Instead of spending heavily on free agent pitching last winter, the Twins invested in research and development. Pitchers throwing off bullpen mounds early in camp found every pitch tracked by Edgertronic SC2x high-speed cameras and Rapsado monitors, equipment already used by most major league teams.

Falvey said the Twins bought the small blue Edgertronic cameras last year. For $16,000 each, they record high-resolution video at more than 20,000 frames per second, crisply capturing details imperceptible to the naked eye. The Rapsado devices churn out data similar to MLB’s Statcast, things like how fast a pitch spins and how much it breaks.

If that sounds way too complicated, imagine being the pitcher who just gave up an upper deck homer on a slider that didn’t slide, and can’t figure out what went wrong or how to fix it. That describes too many Twins pitchers since, oh, 2004.

“I’ve been really proud of our group, that nobody has started from a place of, ‘I don’t know if that makes sense,’” Falvey said. “It’s much more of an, ‘How can this help me?’ Then the key is for Rocco and the pitching coaches and staff to explain why it can be helpful.”

Johnson tailored individual improvement plans for every pitcher in camp. Some involved biomechanics. Others, pitch selection. And still others, better use of detailed scouting information.

“We don’t have big lumps of players who we’re preaching the exact same things to,” said rookie manager Rocco Baldelli. “All of these guys are different. They’re unique. We’re going to try to use their unique traits to enhance them anyway we can.”

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Non-roster invitee Jake Reed, a reliever for Class AAA Rochester who is yet to pitch in the majors, said he had no interest in technology-based analytics until this spring.  “There’s a level of humility to it, which I didn’t have and kind of resisted for awhile,” he said. “I was in that mindset of: My stuff’s great, I don’t need a computer to tell me that. That’s just not the right mindset to have.”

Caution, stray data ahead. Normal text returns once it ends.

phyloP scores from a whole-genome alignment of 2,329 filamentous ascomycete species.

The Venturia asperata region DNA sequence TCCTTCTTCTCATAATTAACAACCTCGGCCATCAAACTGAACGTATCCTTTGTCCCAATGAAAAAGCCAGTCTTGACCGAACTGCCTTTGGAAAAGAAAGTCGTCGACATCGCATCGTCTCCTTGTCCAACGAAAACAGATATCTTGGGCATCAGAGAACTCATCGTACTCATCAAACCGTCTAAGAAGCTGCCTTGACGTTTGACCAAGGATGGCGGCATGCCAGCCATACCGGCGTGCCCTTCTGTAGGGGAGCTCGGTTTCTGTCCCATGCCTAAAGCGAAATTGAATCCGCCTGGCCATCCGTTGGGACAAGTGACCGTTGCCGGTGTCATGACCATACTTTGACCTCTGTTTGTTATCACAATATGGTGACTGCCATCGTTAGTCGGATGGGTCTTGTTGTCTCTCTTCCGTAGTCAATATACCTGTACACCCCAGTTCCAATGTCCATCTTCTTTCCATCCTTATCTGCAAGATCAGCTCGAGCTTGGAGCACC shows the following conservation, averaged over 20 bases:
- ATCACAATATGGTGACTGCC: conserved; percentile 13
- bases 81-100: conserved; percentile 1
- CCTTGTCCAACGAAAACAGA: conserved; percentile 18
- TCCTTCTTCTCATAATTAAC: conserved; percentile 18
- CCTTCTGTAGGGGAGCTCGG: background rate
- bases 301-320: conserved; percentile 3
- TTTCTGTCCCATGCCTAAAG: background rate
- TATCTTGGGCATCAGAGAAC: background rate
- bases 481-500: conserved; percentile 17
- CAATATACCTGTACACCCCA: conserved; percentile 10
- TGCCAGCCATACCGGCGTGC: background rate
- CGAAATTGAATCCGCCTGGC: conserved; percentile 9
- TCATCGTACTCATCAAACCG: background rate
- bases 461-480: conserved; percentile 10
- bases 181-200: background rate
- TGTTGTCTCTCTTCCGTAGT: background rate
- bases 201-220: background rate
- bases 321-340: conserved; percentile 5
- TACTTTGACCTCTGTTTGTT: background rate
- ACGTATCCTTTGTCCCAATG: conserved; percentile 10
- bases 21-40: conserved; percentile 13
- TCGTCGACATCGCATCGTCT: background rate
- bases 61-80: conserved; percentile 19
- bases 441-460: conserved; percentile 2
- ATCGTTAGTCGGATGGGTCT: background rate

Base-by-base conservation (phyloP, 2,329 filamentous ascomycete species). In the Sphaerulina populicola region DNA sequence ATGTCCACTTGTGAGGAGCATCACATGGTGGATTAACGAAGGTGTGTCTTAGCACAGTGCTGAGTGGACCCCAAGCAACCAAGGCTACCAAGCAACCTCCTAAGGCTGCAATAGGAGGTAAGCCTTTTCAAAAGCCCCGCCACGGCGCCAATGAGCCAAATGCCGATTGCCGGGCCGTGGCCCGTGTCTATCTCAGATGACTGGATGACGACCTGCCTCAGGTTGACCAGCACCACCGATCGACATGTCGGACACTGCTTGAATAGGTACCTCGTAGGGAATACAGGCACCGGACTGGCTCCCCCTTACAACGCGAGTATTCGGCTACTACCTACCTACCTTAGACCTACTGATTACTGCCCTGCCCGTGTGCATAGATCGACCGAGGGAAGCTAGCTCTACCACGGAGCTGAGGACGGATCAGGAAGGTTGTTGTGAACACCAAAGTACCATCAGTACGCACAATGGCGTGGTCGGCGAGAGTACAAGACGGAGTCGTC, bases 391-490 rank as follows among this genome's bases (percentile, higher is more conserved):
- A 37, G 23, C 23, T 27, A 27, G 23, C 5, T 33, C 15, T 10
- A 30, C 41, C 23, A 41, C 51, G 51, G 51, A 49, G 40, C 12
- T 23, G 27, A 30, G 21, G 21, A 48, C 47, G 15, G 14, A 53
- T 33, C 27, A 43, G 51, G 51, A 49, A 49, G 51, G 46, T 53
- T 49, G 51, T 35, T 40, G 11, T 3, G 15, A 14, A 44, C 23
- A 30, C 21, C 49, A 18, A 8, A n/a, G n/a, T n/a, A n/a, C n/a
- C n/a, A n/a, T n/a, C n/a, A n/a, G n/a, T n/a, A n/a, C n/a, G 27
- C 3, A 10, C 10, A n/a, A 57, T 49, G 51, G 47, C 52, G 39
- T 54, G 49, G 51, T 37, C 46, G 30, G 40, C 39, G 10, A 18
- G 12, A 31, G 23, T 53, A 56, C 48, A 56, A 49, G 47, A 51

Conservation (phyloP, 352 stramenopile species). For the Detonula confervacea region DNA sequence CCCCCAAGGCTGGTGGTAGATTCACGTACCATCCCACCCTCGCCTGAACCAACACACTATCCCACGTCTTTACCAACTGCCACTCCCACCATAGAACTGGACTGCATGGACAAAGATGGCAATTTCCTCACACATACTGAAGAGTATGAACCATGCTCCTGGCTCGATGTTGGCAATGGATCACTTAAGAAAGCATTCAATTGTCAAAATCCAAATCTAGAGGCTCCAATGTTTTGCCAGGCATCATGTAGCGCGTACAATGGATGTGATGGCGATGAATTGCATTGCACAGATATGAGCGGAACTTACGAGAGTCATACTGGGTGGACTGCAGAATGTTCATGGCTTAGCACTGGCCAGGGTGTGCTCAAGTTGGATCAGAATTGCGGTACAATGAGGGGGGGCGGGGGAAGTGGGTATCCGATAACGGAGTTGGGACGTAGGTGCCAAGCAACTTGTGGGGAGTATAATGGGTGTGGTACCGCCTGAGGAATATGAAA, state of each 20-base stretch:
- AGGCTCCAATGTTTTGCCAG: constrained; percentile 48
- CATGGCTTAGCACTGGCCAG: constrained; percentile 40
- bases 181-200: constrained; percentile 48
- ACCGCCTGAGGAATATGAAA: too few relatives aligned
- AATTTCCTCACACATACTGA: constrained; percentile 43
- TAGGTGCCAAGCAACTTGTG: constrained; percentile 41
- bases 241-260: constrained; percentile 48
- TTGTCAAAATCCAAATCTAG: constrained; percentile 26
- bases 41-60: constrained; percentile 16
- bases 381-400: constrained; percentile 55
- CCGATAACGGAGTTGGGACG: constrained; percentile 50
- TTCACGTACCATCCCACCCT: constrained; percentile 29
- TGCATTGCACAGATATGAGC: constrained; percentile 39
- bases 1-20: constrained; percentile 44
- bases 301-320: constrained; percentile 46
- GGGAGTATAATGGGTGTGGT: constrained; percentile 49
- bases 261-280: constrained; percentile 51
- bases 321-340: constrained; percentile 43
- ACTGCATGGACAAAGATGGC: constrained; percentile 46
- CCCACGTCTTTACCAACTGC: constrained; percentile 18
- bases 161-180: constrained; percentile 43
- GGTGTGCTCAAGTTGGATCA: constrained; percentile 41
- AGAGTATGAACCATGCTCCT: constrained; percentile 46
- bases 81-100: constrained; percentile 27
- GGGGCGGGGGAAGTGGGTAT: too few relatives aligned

Reed’s best pitch is his slider, so the Twins technical staff showed him video of Chris Sale, Craig Kimbrel and Adam Ottavino, current masters of the pitch. Reed discovered his slider breaks less than it should because those guys release the ball a fraction of a second earlier in their deliveries than he does. That seemed counterintuitive to Reed — until he saw video evidence.

“The average extension on a curveball and slider is four to six inches less than a fastball,” Reed said. “That’s something I never knew. I’ve been taught the opposite my whole life, about really getting out in front and creating extension with your slider and curveball. Now, it’s more about making it less. That’s really helped my slider a lot.”